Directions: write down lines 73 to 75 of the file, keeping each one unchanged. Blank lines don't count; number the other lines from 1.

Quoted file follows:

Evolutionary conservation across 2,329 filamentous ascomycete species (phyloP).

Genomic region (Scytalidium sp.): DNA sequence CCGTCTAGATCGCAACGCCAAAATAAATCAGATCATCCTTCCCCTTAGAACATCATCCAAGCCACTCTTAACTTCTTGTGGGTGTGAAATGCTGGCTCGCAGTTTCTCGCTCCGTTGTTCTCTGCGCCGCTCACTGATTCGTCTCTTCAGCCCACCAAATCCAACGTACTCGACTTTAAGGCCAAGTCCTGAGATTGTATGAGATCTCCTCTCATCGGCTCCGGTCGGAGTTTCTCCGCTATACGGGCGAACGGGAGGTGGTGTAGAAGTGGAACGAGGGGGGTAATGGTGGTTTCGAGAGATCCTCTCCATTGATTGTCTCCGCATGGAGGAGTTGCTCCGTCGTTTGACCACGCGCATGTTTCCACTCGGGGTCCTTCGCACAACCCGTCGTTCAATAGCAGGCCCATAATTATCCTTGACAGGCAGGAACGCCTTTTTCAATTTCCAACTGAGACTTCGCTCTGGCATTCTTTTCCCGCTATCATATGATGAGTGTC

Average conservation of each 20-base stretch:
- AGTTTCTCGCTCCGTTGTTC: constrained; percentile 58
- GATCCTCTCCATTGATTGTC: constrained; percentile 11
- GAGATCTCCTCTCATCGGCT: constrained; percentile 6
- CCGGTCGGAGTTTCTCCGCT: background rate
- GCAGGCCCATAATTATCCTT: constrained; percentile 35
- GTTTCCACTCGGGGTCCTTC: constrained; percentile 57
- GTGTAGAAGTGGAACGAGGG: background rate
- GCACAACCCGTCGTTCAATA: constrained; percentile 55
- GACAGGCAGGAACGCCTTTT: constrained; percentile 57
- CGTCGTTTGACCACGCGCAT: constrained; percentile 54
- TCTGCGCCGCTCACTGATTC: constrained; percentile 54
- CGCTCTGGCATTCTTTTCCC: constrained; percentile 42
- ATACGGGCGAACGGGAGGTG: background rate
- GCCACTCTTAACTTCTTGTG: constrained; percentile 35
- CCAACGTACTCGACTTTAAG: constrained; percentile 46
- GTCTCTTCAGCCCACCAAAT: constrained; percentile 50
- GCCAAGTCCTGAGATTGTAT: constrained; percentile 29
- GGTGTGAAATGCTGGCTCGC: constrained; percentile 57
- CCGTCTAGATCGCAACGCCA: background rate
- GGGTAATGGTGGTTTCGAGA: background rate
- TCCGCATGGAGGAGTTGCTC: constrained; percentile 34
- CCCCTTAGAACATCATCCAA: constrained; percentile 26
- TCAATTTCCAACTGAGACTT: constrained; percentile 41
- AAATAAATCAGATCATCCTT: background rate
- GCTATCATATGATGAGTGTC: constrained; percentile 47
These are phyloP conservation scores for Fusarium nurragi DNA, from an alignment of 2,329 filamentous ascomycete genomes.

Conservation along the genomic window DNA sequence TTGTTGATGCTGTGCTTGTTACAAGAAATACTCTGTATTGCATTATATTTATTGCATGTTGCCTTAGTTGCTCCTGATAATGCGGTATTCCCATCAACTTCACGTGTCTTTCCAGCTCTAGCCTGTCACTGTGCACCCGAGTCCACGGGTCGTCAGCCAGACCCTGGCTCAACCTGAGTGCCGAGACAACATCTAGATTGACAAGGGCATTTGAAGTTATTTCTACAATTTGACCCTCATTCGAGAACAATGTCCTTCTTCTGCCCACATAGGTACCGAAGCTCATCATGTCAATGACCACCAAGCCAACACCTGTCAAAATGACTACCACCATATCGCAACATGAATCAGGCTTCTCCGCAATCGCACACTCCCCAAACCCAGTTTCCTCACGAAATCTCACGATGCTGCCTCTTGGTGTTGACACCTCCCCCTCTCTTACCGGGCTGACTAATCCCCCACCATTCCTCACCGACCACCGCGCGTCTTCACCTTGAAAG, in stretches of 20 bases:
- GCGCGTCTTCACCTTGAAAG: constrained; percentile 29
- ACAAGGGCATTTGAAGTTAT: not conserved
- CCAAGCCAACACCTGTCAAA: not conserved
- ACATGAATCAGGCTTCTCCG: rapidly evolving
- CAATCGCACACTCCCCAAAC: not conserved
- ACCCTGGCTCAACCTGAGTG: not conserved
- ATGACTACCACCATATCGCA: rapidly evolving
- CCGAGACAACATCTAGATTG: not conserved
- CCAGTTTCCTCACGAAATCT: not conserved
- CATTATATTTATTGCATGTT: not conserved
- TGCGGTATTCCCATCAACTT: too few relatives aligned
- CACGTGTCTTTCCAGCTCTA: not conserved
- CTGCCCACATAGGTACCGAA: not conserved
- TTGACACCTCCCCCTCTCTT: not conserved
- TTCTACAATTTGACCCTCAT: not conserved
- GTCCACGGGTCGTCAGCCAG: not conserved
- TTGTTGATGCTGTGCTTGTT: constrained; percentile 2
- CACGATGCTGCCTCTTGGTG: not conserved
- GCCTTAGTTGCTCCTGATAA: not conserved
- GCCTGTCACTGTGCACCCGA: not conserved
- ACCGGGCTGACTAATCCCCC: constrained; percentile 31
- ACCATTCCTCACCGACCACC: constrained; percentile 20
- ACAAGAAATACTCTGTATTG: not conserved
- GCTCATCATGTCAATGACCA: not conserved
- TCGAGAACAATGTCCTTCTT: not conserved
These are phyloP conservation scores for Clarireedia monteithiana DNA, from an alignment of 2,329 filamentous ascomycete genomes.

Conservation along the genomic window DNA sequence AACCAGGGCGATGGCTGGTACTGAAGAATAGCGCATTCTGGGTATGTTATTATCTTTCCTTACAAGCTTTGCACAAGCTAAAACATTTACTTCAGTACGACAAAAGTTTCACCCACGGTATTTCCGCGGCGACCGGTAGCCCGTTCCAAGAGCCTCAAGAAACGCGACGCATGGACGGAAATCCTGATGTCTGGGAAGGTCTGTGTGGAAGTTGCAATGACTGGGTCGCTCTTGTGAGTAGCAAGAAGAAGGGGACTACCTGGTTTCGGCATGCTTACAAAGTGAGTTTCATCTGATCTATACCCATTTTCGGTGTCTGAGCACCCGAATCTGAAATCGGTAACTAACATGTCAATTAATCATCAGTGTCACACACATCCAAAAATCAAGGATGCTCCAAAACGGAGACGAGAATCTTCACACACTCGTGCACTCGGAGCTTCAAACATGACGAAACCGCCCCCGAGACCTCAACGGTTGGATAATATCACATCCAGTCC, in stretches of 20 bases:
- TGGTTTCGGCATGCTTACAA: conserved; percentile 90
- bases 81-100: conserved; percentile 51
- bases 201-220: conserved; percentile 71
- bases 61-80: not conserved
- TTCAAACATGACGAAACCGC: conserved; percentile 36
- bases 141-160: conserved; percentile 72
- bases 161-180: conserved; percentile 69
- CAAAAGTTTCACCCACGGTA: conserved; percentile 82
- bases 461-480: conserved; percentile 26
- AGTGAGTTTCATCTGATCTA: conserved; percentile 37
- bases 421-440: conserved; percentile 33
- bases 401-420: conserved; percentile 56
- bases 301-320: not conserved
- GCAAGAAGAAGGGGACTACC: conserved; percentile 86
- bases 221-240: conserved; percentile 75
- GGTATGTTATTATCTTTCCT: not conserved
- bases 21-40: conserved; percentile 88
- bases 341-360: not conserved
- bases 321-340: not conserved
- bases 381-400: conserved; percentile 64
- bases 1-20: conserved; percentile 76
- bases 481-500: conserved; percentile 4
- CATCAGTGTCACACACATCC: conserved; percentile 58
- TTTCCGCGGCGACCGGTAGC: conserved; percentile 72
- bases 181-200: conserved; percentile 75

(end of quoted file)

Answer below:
- GGTATGTTATTATCTTTCCT: not conserved
- bases 21-40: conserved; percentile 88
- bases 341-360: not conserved